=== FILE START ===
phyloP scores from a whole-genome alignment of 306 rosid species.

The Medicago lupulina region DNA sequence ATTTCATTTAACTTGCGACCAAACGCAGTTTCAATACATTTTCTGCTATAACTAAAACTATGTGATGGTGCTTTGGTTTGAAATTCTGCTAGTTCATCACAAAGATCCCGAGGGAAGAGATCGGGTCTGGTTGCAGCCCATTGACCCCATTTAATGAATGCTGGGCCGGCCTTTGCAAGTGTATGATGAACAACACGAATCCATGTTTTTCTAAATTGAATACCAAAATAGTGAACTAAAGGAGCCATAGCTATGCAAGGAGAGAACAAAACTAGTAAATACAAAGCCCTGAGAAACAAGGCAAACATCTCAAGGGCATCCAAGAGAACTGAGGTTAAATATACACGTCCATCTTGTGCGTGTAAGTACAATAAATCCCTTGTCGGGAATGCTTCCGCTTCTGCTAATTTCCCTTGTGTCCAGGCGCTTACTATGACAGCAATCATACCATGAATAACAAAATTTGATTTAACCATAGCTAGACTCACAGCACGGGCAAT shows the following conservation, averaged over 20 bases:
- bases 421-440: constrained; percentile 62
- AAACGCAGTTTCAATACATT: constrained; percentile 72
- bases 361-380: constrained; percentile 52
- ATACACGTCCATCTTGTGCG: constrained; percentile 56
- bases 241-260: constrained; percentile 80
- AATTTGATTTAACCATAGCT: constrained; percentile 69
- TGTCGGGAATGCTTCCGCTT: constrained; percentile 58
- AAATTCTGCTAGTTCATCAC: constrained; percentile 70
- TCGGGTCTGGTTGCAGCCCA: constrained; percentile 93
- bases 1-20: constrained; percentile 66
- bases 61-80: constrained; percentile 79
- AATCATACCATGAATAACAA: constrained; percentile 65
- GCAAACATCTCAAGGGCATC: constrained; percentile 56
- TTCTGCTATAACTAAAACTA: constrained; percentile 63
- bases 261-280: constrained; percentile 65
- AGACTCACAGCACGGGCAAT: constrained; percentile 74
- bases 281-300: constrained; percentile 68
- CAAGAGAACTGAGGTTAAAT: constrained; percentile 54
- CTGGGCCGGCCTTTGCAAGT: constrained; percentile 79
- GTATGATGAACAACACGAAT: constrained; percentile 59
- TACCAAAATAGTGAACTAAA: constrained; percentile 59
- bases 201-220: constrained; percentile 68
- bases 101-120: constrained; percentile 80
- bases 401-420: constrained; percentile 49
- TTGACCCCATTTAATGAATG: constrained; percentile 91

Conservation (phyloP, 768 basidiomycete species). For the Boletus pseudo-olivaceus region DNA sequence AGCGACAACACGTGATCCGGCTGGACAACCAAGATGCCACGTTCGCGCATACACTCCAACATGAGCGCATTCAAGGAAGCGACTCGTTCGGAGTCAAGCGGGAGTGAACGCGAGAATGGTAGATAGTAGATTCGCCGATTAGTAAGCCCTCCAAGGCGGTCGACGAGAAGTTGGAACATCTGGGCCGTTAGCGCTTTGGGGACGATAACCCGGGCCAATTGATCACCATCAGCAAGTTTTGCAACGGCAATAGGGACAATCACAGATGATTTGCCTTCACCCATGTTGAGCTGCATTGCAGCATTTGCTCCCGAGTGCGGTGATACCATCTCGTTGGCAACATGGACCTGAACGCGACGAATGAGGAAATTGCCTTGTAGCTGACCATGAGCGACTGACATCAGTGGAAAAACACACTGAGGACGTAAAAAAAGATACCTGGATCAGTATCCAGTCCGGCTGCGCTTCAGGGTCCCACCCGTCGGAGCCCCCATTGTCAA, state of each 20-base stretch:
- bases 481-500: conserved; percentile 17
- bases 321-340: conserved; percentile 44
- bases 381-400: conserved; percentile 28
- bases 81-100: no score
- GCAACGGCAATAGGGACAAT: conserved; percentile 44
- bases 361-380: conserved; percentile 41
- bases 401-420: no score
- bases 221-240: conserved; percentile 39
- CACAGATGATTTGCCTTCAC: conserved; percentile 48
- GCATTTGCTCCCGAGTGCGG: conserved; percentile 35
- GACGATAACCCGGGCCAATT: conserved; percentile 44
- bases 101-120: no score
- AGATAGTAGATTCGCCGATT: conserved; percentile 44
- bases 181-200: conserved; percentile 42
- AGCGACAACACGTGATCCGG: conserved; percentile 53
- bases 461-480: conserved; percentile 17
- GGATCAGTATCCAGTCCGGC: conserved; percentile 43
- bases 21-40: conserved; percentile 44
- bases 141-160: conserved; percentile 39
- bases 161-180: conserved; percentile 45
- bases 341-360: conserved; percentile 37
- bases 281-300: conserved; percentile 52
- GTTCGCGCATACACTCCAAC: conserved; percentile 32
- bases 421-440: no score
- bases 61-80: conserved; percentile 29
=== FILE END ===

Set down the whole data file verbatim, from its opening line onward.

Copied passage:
phyloP scores from a whole-genome alignment of 306 rosid species.

The Medicago lupulina region DNA sequence ATTTCATTTAACTTGCGACCAAACGCAGTTTCAATACATTTTCTGCTATAACTAAAACTATGTGATGGTGCTTTGGTTTGAAATTCTGCTAGTTCATCACAAAGATCCCGAGGGAAGAGATCGGGTCTGGTTGCAGCCCATTGACCCCATTTAATGAATGCTGGGCCGGCCTTTGCAAGTGTATGATGAACAACACGAATCCATGTTTTTCTAAATTGAATACCAAAATAGTGAACTAAAGGAGCCATAGCTATGCAAGGAGAGAACAAAACTAGTAAATACAAAGCCCTGAGAAACAAGGCAAACATCTCAAGGGCATCCAAGAGAACTGAGGTTAAATATACACGTCCATCTTGTGCGTGTAAGTACAATAAATCCCTTGTCGGGAATGCTTCCGCTTCTGCTAATTTCCCTTGTGTCCAGGCGCTTACTATGACAGCAATCATACCATGAATAACAAAATTTGATTTAACCATAGCTAGACTCACAGCACGGGCAAT shows the following conservation, averaged over 20 bases:
- bases 421-440: constrained; percentile 62
- AAACGCAGTTTCAATACATT: constrained; percentile 72
- bases 361-380: constrained; percentile 52
- ATACACGTCCATCTTGTGCG: constrained; percentile 56
- bases 241-260: constrained; percentile 80
- AATTTGATTTAACCATAGCT: constrained; percentile 69
- TGTCGGGAATGCTTCCGCTT: constrained; percentile 58
- AAATTCTGCTAGTTCATCAC: constrained; percentile 70
- TCGGGTCTGGTTGCAGCCCA: constrained; percentile 93
- bases 1-20: constrained; percentile 66
- bases 61-80: constrained; percentile 79
- AATCATACCATGAATAACAA: constrained; percentile 65
- GCAAACATCTCAAGGGCATC: constrained; percentile 56
- TTCTGCTATAACTAAAACTA: constrained; percentile 63
- bases 261-280: constrained; percentile 65
- AGACTCACAGCACGGGCAAT: constrained; percentile 74
- bases 281-300: constrained; percentile 68
- CAAGAGAACTGAGGTTAAAT: constrained; percentile 54
- CTGGGCCGGCCTTTGCAAGT: constrained; percentile 79
- GTATGATGAACAACACGAAT: constrained; percentile 59
- TACCAAAATAGTGAACTAAA: constrained; percentile 59
- bases 201-220: constrained; percentile 68
- bases 101-120: constrained; percentile 80
- bases 401-420: constrained; percentile 49
- TTGACCCCATTTAATGAATG: constrained; percentile 91

Conservation (phyloP, 768 basidiomycete species). For the Boletus pseudo-olivaceus region DNA sequence AGCGACAACACGTGATCCGGCTGGACAACCAAGATGCCACGTTCGCGCATACACTCCAACATGAGCGCATTCAAGGAAGCGACTCGTTCGGAGTCAAGCGGGAGTGAACGCGAGAATGGTAGATAGTAGATTCGCCGATTAGTAAGCCCTCCAAGGCGGTCGACGAGAAGTTGGAACATCTGGGCCGTTAGCGCTTTGGGGACGATAACCCGGGCCAATTGATCACCATCAGCAAGTTTTGCAACGGCAATAGGGACAATCACAGATGATTTGCCTTCACCCATGTTGAGCTGCATTGCAGCATTTGCTCCCGAGTGCGGTGATACCATCTCGTTGGCAACATGGACCTGAACGCGACGAATGAGGAAATTGCCTTGTAGCTGACCATGAGCGACTGACATCAGTGGAAAAACACACTGAGGACGTAAAAAAAGATACCTGGATCAGTATCCAGTCCGGCTGCGCTTCAGGGTCCCACCCGTCGGAGCCCCCATTGTCAA, state of each 20-base stretch:
- bases 481-500: conserved; percentile 17
- bases 321-340: conserved; percentile 44
- bases 381-400: conserved; percentile 28
- bases 81-100: no score
- GCAACGGCAATAGGGACAAT: conserved; percentile 44
- bases 361-380: conserved; percentile 41
- bases 401-420: no score
- bases 221-240: conserved; percentile 39
- CACAGATGATTTGCCTTCAC: conserved; percentile 48
- GCATTTGCTCCCGAGTGCGG: conserved; percentile 35
- GACGATAACCCGGGCCAATT: conserved; percentile 44
- bases 101-120: no score
- AGATAGTAGATTCGCCGATT: conserved; percentile 44
- bases 181-200: conserved; percentile 42
- AGCGACAACACGTGATCCGG: conserved; percentile 53
- bases 461-480: conserved; percentile 17
- GGATCAGTATCCAGTCCGGC: conserved; percentile 43
- bases 21-40: conserved; percentile 44
- bases 141-160: conserved; percentile 39
- bases 161-180: conserved; percentile 45
- bases 341-360: conserved; percentile 37
- bases 281-300: conserved; percentile 52
- GTTCGCGCATACACTCCAAC: conserved; percentile 32
- bases 421-440: no score
- bases 61-80: conserved; percentile 29